Definition - What does Topsoil mean?

In the context of viticulture, top soil refers to the top 2 to 8 inches of soil in the vineyard. The depth of topsoil is measured from the ground surface to the first layer of densely packed soil known as the subsoil. Topsoil consists of four elements including organic matter, mineral particles, air and water.

The makeup and quality of topsoil is extremely important to the health of wine grape vines, as the soil distributes nutrients and water to the roots which are supported by the topsoil.

WineFrog explains Topsoil

Top soil quality and make-up is an important consideration in every vineyard. The composition of topsoil influences irrigation and nutrient delivery to the vine. In the vineyard, topsoil should be a thin layer that retains water while allowing for good drainage. If the top soil doesn’t retain water, the vines won't receive enough water, and if the soil doesn’t drain properly, the roots can become over saturated and are at an increased risk for mold and mildew.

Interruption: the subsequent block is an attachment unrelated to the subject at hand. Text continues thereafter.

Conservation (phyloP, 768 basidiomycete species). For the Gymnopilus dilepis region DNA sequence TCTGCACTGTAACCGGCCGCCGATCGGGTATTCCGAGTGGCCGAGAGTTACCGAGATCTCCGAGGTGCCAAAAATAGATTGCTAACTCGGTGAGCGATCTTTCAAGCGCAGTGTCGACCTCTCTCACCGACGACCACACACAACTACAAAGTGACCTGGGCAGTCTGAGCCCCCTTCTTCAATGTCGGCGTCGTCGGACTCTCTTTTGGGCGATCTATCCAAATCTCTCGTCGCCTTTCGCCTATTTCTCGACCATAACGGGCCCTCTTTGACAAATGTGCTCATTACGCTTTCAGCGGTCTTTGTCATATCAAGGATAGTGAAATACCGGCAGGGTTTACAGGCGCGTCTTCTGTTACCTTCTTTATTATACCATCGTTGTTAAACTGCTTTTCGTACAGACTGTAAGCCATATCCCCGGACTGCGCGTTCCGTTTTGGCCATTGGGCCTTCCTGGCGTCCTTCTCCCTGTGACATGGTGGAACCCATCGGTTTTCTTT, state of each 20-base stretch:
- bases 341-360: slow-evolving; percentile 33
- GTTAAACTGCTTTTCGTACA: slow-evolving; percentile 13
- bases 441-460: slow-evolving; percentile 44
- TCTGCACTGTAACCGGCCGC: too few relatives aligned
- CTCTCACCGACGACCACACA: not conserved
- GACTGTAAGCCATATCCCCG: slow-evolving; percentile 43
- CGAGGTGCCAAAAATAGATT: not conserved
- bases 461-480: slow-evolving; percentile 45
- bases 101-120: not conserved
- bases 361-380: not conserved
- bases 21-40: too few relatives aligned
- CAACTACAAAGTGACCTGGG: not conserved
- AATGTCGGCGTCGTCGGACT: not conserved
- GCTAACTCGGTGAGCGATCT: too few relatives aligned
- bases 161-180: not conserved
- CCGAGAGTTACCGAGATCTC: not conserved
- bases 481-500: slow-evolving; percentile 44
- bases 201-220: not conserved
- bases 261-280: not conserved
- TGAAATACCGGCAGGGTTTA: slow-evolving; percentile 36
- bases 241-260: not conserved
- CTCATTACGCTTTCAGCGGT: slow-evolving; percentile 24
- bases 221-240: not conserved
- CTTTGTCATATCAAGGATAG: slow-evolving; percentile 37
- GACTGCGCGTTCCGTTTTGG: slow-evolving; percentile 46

Quality topsoil needs to include adequate amounts of calcium, iron, magnesium, potassium and nitrogen, all of which are crucial to the growth and development of the vine and wine grapes. Calcium neutralizes soil PH levels, iron assists in photosynthesis, magnesium is an essential component of chlorophyll, potassium supports the Vines metabolism and health, while nitrogen, in the form of phosphates and nitrates, supports root development. Different types and qualities of soil determine not only the health of the vine but also the characteristics of the varietals. Minerality, for instance is a characteristic found in wines grown in limestone topsoils.

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